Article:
Mathematical Biology Seminar

Will Nesse
University of Ottawa Centre for Neural Dynamics
Wednesday, Sept. 2, 2009
3:05pm in LCB 225
The ABC's of the Neural Language: Independent Statistical Decomposition of Adapting Spike Dynamics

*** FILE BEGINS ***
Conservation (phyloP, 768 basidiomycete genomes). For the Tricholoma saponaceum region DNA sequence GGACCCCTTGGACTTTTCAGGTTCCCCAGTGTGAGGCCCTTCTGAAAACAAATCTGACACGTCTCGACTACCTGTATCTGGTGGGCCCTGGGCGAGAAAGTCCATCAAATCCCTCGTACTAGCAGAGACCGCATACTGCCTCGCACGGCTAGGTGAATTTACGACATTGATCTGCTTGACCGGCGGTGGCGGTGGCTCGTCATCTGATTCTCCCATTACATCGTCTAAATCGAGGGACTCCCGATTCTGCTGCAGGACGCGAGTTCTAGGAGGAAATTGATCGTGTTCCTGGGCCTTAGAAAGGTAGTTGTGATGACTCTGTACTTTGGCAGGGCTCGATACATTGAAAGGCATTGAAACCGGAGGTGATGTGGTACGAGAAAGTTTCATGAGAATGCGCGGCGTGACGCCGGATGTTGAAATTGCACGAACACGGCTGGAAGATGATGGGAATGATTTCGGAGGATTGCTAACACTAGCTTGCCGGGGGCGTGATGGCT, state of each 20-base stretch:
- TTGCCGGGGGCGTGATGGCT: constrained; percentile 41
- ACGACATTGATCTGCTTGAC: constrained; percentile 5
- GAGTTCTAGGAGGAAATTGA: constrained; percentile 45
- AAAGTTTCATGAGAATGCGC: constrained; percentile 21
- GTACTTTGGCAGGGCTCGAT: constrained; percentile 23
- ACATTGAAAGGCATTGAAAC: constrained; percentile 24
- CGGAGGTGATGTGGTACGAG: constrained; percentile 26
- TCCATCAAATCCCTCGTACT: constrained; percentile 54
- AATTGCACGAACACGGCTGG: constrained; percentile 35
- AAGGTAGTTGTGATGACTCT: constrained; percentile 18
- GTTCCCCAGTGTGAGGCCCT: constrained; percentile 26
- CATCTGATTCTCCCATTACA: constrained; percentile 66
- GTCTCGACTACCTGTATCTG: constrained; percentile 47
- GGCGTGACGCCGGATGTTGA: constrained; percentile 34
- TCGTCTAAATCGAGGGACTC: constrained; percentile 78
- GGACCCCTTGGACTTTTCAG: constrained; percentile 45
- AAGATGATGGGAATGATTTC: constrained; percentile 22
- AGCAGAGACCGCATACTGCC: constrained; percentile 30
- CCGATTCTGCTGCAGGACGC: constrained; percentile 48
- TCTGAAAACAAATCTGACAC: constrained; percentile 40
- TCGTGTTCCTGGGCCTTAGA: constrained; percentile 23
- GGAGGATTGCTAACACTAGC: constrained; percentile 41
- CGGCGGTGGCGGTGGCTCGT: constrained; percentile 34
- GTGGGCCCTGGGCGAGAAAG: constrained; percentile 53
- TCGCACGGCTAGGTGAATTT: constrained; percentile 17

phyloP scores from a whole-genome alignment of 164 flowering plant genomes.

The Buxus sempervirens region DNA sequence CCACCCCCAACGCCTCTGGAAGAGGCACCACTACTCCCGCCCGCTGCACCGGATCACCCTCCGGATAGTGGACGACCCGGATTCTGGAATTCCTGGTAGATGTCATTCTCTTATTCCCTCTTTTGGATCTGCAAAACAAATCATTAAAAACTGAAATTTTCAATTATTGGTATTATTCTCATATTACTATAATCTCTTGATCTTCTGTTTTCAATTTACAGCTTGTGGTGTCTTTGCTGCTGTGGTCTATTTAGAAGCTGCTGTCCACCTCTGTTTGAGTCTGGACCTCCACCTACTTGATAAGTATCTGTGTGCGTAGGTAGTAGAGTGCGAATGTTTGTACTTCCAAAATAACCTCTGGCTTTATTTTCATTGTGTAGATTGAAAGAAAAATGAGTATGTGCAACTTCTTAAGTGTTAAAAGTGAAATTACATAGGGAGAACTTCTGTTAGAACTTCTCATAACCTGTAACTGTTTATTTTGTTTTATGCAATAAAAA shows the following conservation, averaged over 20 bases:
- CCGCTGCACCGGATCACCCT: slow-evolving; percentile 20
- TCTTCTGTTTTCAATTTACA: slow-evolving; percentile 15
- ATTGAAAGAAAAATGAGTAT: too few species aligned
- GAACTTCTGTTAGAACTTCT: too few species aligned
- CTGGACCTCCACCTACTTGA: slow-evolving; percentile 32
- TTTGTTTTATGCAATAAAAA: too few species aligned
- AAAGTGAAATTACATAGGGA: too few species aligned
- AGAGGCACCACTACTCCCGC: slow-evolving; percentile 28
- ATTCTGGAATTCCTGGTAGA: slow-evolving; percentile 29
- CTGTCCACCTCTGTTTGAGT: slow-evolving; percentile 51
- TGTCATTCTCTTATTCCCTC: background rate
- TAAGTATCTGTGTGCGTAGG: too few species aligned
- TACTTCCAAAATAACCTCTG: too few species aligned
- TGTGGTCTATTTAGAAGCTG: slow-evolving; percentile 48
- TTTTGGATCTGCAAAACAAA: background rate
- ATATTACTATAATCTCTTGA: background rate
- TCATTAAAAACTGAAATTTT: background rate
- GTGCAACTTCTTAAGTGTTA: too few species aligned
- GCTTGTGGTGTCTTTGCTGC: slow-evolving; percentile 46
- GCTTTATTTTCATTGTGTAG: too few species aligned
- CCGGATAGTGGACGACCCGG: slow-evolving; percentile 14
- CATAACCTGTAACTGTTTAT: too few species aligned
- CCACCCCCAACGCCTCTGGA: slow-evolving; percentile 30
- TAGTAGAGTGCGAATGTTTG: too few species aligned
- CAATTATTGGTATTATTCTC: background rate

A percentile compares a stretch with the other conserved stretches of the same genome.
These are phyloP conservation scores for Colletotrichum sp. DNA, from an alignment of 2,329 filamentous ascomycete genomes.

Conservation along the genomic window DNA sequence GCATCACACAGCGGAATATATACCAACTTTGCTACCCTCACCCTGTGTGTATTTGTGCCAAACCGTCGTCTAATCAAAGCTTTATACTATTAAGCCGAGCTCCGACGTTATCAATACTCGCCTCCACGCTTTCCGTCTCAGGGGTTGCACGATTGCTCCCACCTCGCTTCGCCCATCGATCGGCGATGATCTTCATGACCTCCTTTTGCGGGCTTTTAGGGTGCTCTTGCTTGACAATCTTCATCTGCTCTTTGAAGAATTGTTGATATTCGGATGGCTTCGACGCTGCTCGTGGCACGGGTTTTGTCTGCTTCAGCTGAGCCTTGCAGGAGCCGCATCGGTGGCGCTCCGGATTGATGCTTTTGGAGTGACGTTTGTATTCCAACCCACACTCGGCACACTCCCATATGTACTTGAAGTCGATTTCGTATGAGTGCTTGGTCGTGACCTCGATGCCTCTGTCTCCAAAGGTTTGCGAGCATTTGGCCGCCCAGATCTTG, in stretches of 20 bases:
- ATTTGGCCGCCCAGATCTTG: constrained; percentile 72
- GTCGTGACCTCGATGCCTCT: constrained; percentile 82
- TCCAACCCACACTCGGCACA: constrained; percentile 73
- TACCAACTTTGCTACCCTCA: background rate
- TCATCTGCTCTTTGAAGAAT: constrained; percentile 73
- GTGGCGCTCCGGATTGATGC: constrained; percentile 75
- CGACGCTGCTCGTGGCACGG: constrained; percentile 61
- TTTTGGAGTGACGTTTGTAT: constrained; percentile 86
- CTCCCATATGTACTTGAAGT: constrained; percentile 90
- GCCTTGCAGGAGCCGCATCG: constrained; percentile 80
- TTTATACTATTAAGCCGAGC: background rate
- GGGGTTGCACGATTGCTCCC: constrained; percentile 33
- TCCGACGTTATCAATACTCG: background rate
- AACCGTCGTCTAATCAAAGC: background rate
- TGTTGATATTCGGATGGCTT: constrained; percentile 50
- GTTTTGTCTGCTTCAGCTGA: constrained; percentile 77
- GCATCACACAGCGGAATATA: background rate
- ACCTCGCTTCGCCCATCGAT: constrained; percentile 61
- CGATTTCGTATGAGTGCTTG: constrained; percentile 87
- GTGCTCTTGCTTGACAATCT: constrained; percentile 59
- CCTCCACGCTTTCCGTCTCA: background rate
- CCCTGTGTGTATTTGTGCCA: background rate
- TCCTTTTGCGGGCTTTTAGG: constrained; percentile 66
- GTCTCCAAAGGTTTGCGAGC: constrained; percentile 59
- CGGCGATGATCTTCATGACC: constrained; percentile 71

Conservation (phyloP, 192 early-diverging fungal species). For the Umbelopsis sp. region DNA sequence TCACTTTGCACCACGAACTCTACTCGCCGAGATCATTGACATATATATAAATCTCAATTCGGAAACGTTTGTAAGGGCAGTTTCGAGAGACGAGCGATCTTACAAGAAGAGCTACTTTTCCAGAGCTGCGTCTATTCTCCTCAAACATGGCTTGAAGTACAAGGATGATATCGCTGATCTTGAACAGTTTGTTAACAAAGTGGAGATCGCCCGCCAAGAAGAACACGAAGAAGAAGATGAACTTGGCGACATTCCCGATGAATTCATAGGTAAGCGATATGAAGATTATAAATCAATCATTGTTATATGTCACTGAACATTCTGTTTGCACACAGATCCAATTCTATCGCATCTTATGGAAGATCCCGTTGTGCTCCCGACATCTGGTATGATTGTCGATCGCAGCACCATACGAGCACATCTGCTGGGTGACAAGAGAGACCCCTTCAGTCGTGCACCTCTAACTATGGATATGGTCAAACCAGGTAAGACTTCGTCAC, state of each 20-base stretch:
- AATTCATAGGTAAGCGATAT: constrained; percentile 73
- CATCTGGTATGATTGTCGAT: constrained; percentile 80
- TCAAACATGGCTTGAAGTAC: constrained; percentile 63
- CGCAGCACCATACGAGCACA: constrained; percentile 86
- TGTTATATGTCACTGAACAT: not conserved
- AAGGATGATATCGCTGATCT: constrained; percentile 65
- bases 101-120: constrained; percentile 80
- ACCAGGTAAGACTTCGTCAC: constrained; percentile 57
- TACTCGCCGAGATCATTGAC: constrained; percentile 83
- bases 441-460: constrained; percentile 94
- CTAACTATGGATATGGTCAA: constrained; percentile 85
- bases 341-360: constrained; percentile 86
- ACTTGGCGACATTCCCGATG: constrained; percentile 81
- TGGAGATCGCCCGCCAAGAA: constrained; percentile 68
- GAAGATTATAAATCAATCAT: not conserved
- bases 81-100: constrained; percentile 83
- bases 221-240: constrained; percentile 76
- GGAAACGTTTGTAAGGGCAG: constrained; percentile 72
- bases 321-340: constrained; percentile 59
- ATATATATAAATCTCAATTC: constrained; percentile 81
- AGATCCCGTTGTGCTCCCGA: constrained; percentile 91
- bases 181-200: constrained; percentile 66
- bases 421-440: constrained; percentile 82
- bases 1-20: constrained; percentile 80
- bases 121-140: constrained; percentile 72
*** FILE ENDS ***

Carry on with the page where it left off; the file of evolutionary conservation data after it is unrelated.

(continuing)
Abstract: Extracting sensory information from the environment by neurons is limited by how much information can be captured by neural spike trains. Sensory systems that can encode more information than others have a survival advantage. Several recent studies have established that fine-grained information from the specific temporal structure of sensory spike trains appears necessary for encoding weak, behaviorally important stimuli. Still, how this information is captured by a neuron's biophysical machinery is unresolved. Commonly, spike generation by neurons is modulated by slow activity-dependent currents that act as a negative feedback, retarding subsequent spiking. Such adaptive currents induce correlations and rich temporal relationships in the spike emission. Using mathematical analysis, and preliminary experimental observations by my collaborator Gary Marsat, I show that spike emission governed by realistic adaptation currents leads to a handy probabilistic decomposition of the spike train into statistically independent components. Using this decomposition, we establish novel information-theoretic properties of these naturalistic spike trains. Further, I argue that while realistic correlated spike trains posses more redundant information overall, that the information is in a more accessible form for subsequent stages of sensory processing.